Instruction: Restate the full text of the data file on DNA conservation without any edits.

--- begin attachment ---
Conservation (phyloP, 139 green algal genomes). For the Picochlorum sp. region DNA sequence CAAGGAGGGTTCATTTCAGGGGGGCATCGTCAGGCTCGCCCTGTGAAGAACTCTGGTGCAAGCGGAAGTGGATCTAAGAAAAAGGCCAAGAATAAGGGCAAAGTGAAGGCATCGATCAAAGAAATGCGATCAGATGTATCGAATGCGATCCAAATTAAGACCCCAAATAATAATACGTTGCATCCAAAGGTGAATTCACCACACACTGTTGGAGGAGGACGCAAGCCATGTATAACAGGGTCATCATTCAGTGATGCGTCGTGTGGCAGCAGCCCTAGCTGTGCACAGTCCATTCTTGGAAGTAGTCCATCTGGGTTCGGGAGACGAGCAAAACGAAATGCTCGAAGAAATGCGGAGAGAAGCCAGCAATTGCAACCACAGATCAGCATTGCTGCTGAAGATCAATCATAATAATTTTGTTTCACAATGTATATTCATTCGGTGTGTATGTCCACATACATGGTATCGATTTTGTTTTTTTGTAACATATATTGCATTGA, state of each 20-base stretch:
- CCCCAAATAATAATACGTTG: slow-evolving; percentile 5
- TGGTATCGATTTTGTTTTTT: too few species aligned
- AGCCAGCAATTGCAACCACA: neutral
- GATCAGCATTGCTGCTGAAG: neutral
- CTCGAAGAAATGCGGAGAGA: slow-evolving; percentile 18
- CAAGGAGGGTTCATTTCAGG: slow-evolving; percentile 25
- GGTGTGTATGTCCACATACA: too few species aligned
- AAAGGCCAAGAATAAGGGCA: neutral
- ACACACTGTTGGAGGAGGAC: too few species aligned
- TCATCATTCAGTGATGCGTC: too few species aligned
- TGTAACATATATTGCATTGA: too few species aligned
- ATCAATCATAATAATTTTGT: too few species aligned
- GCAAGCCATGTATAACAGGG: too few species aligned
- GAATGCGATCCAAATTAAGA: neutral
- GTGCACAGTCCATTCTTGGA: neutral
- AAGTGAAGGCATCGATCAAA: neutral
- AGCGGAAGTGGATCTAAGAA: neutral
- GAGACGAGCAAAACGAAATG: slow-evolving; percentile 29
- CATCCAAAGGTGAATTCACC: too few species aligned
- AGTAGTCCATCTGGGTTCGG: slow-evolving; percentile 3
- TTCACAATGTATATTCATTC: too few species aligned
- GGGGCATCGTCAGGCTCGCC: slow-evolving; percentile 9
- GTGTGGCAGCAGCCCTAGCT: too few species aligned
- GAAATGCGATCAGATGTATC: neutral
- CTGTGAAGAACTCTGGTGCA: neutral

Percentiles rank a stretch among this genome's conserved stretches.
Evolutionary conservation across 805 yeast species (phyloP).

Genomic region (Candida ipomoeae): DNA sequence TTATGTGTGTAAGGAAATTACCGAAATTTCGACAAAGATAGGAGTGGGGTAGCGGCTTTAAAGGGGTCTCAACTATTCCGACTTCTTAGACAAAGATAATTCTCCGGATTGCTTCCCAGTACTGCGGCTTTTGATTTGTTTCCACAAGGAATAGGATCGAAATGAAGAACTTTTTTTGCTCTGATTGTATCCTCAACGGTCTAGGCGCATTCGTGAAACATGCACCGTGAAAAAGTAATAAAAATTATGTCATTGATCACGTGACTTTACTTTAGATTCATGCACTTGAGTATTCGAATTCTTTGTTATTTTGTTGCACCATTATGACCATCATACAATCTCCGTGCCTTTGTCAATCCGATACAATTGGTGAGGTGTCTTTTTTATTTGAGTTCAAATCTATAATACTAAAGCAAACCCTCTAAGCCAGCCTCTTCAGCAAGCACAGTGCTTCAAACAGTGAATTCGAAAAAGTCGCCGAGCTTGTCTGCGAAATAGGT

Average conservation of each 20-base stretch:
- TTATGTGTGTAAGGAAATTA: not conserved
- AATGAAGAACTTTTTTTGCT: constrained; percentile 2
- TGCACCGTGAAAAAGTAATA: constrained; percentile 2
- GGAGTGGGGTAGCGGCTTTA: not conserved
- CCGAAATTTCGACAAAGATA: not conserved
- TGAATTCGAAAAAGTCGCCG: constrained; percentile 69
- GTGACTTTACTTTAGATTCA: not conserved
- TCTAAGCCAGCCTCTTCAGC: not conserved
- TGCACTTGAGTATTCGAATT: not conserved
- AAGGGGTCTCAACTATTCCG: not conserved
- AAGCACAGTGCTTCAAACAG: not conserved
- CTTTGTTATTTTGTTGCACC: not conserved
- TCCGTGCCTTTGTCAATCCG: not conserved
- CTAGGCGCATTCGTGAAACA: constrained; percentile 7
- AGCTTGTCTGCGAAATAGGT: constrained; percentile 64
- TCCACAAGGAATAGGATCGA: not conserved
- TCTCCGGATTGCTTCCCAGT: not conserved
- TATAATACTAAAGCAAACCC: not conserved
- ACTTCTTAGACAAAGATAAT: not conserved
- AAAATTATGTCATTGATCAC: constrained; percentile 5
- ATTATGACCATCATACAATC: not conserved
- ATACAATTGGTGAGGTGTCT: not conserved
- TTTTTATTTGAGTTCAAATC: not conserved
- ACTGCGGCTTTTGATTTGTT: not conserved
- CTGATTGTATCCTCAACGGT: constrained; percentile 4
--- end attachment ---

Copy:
Conservation (phyloP, 139 green algal genomes). For the Picochlorum sp. region DNA sequence CAAGGAGGGTTCATTTCAGGGGGGCATCGTCAGGCTCGCCCTGTGAAGAACTCTGGTGCAAGCGGAAGTGGATCTAAGAAAAAGGCCAAGAATAAGGGCAAAGTGAAGGCATCGATCAAAGAAATGCGATCAGATGTATCGAATGCGATCCAAATTAAGACCCCAAATAATAATACGTTGCATCCAAAGGTGAATTCACCACACACTGTTGGAGGAGGACGCAAGCCATGTATAACAGGGTCATCATTCAGTGATGCGTCGTGTGGCAGCAGCCCTAGCTGTGCACAGTCCATTCTTGGAAGTAGTCCATCTGGGTTCGGGAGACGAGCAAAACGAAATGCTCGAAGAAATGCGGAGAGAAGCCAGCAATTGCAACCACAGATCAGCATTGCTGCTGAAGATCAATCATAATAATTTTGTTTCACAATGTATATTCATTCGGTGTGTATGTCCACATACATGGTATCGATTTTGTTTTTTTGTAACATATATTGCATTGA, state of each 20-base stretch:
- CCCCAAATAATAATACGTTG: slow-evolving; percentile 5
- TGGTATCGATTTTGTTTTTT: too few species aligned
- AGCCAGCAATTGCAACCACA: neutral
- GATCAGCATTGCTGCTGAAG: neutral
- CTCGAAGAAATGCGGAGAGA: slow-evolving; percentile 18
- CAAGGAGGGTTCATTTCAGG: slow-evolving; percentile 25
- GGTGTGTATGTCCACATACA: too few species aligned
- AAAGGCCAAGAATAAGGGCA: neutral
- ACACACTGTTGGAGGAGGAC: too few species aligned
- TCATCATTCAGTGATGCGTC: too few species aligned
- TGTAACATATATTGCATTGA: too few species aligned
- ATCAATCATAATAATTTTGT: too few species aligned
- GCAAGCCATGTATAACAGGG: too few species aligned
- GAATGCGATCCAAATTAAGA: neutral
- GTGCACAGTCCATTCTTGGA: neutral
- AAGTGAAGGCATCGATCAAA: neutral
- AGCGGAAGTGGATCTAAGAA: neutral
- GAGACGAGCAAAACGAAATG: slow-evolving; percentile 29
- CATCCAAAGGTGAATTCACC: too few species aligned
- AGTAGTCCATCTGGGTTCGG: slow-evolving; percentile 3
- TTCACAATGTATATTCATTC: too few species aligned
- GGGGCATCGTCAGGCTCGCC: slow-evolving; percentile 9
- GTGTGGCAGCAGCCCTAGCT: too few species aligned
- GAAATGCGATCAGATGTATC: neutral
- CTGTGAAGAACTCTGGTGCA: neutral

Percentiles rank a stretch among this genome's conserved stretches.
Evolutionary conservation across 805 yeast species (phyloP).

Genomic region (Candida ipomoeae): DNA sequence TTATGTGTGTAAGGAAATTACCGAAATTTCGACAAAGATAGGAGTGGGGTAGCGGCTTTAAAGGGGTCTCAACTATTCCGACTTCTTAGACAAAGATAATTCTCCGGATTGCTTCCCAGTACTGCGGCTTTTGATTTGTTTCCACAAGGAATAGGATCGAAATGAAGAACTTTTTTTGCTCTGATTGTATCCTCAACGGTCTAGGCGCATTCGTGAAACATGCACCGTGAAAAAGTAATAAAAATTATGTCATTGATCACGTGACTTTACTTTAGATTCATGCACTTGAGTATTCGAATTCTTTGTTATTTTGTTGCACCATTATGACCATCATACAATCTCCGTGCCTTTGTCAATCCGATACAATTGGTGAGGTGTCTTTTTTATTTGAGTTCAAATCTATAATACTAAAGCAAACCCTCTAAGCCAGCCTCTTCAGCAAGCACAGTGCTTCAAACAGTGAATTCGAAAAAGTCGCCGAGCTTGTCTGCGAAATAGGT

Average conservation of each 20-base stretch:
- TTATGTGTGTAAGGAAATTA: not conserved
- AATGAAGAACTTTTTTTGCT: constrained; percentile 2
- TGCACCGTGAAAAAGTAATA: constrained; percentile 2
- GGAGTGGGGTAGCGGCTTTA: not conserved
- CCGAAATTTCGACAAAGATA: not conserved
- TGAATTCGAAAAAGTCGCCG: constrained; percentile 69
- GTGACTTTACTTTAGATTCA: not conserved
- TCTAAGCCAGCCTCTTCAGC: not conserved
- TGCACTTGAGTATTCGAATT: not conserved
- AAGGGGTCTCAACTATTCCG: not conserved
- AAGCACAGTGCTTCAAACAG: not conserved
- CTTTGTTATTTTGTTGCACC: not conserved
- TCCGTGCCTTTGTCAATCCG: not conserved
- CTAGGCGCATTCGTGAAACA: constrained; percentile 7
- AGCTTGTCTGCGAAATAGGT: constrained; percentile 64
- TCCACAAGGAATAGGATCGA: not conserved
- TCTCCGGATTGCTTCCCAGT: not conserved
- TATAATACTAAAGCAAACCC: not conserved
- ACTTCTTAGACAAAGATAAT: not conserved
- AAAATTATGTCATTGATCAC: constrained; percentile 5
- ATTATGACCATCATACAATC: not conserved
- ATACAATTGGTGAGGTGTCT: not conserved
- TTTTTATTTGAGTTCAAATC: not conserved
- ACTGCGGCTTTTGATTTGTT: not conserved
- CTGATTGTATCCTCAACGGT: constrained; percentile 4